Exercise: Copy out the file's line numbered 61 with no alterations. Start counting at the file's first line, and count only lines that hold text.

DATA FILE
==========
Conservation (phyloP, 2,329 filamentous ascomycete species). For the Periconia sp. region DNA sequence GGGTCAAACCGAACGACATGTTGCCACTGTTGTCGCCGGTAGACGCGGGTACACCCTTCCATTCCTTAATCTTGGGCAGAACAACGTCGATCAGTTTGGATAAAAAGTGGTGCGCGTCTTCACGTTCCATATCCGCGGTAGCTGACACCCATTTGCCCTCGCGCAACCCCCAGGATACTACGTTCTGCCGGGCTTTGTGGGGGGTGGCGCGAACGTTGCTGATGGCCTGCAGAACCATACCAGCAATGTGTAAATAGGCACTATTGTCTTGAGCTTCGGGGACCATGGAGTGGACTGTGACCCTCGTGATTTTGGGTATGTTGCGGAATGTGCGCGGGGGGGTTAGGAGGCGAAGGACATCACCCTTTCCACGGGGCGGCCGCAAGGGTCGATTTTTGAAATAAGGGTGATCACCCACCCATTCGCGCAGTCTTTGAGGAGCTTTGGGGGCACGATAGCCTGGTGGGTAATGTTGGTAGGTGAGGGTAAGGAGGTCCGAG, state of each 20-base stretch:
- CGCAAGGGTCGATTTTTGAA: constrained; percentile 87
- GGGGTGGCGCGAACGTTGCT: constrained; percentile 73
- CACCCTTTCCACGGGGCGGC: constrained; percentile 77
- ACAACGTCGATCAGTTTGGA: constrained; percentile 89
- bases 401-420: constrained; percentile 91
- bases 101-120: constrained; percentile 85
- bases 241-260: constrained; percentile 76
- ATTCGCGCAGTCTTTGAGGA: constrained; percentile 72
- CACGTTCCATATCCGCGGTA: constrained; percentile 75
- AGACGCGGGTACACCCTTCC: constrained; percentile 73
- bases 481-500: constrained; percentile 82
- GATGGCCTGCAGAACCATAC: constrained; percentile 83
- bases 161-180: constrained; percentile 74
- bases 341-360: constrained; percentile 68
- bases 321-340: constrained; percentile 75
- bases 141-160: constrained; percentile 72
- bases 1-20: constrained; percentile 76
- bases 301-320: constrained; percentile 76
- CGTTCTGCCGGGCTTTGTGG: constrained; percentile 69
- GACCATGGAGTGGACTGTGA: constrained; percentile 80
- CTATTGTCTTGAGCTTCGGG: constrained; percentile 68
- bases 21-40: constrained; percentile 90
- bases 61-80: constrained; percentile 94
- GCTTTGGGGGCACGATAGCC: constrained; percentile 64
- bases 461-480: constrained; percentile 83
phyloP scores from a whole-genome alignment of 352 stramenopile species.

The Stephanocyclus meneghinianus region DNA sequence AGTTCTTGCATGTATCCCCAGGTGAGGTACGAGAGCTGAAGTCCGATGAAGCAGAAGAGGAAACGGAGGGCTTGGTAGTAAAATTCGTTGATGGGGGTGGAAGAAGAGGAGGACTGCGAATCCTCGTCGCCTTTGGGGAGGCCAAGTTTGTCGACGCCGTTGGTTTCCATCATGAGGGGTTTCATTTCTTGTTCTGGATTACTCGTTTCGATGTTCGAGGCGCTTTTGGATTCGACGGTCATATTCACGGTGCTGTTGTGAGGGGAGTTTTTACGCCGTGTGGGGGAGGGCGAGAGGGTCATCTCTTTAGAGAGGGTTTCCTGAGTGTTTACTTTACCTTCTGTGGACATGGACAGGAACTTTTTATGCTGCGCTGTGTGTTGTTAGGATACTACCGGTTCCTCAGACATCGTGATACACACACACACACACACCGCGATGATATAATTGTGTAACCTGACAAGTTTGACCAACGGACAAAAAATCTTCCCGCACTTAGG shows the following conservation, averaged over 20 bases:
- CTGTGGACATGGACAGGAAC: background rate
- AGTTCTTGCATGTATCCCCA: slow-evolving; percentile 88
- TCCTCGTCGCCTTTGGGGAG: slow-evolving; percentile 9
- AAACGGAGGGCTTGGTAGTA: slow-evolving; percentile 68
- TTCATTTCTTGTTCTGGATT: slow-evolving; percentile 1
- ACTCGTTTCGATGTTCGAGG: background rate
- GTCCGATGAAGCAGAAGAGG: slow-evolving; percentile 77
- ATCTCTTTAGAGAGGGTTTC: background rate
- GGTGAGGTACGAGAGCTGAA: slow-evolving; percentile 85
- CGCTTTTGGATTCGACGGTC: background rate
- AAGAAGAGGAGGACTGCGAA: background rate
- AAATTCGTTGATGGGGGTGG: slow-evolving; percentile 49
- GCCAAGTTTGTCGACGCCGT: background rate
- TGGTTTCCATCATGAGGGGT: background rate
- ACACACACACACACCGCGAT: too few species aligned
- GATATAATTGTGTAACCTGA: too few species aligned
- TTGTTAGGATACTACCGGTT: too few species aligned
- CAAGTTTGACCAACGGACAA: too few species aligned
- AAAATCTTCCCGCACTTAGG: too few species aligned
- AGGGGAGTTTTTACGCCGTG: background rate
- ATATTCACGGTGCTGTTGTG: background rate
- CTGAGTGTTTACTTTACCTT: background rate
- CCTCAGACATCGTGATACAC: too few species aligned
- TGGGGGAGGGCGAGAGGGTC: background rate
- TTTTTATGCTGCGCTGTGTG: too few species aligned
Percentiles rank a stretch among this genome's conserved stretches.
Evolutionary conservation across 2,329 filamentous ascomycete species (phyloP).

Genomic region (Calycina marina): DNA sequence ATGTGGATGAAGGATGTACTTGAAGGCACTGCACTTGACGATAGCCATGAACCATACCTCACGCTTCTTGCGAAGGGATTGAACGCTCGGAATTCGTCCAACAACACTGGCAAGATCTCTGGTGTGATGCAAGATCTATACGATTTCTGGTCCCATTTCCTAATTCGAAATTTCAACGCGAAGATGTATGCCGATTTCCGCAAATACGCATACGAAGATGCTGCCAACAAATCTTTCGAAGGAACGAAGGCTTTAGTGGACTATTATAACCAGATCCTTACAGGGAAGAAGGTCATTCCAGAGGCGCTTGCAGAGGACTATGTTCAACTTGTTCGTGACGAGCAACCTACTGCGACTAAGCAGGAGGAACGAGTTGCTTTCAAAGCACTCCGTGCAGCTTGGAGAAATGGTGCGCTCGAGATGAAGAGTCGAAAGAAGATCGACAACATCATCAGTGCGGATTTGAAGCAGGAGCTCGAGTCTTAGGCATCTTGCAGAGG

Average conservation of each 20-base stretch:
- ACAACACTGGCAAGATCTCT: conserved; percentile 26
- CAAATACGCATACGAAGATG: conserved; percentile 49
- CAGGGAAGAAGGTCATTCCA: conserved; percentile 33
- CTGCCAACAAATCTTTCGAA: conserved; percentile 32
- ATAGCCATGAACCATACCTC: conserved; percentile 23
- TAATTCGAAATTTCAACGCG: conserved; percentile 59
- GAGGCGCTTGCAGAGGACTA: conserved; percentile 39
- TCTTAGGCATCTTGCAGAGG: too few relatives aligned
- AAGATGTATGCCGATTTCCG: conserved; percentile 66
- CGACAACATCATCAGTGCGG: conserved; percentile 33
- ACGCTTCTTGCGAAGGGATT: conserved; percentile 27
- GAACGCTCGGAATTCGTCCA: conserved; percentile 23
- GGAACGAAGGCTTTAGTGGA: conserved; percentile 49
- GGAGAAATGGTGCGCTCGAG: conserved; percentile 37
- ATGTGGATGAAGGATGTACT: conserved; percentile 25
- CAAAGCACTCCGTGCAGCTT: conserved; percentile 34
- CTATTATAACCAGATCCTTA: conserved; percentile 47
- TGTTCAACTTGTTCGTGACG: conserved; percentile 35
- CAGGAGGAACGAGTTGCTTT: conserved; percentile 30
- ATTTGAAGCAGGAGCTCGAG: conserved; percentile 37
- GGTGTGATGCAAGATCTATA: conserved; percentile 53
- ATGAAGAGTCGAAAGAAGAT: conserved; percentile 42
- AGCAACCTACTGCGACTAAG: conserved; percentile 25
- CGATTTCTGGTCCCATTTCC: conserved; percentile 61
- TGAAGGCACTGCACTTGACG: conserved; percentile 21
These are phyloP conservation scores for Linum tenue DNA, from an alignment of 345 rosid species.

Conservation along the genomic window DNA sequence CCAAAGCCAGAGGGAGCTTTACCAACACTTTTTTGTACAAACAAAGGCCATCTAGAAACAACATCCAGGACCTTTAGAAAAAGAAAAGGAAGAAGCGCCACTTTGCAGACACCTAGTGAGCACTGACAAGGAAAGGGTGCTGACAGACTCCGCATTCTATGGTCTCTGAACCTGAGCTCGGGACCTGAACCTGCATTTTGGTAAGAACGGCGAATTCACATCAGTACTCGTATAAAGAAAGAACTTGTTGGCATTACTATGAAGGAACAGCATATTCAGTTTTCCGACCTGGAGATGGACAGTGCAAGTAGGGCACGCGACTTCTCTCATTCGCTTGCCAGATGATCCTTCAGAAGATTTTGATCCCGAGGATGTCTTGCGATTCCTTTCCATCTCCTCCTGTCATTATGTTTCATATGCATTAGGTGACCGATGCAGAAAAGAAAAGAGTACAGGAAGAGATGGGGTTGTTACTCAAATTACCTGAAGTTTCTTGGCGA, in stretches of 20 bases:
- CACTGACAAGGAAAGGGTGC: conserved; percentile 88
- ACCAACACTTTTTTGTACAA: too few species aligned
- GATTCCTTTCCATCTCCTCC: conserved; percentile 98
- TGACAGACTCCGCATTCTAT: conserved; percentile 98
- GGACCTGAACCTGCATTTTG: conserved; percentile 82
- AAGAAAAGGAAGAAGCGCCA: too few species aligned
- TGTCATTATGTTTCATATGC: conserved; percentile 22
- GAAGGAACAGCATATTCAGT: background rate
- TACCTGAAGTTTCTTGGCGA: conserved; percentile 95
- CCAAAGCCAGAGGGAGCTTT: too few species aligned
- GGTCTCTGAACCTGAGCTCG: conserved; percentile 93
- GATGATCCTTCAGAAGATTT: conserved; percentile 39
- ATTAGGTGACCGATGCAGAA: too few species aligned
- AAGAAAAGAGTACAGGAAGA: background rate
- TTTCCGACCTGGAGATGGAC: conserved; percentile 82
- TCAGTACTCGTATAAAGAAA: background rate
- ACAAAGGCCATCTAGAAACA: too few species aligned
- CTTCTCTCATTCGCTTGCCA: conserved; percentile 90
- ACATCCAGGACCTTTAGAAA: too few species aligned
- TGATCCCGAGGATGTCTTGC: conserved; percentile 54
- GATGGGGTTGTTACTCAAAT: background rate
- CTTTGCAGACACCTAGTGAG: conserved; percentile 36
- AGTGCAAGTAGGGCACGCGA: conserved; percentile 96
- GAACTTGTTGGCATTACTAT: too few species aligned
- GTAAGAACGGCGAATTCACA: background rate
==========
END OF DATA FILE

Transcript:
- CTGCCAACAAATCTTTCGAA: conserved; percentile 32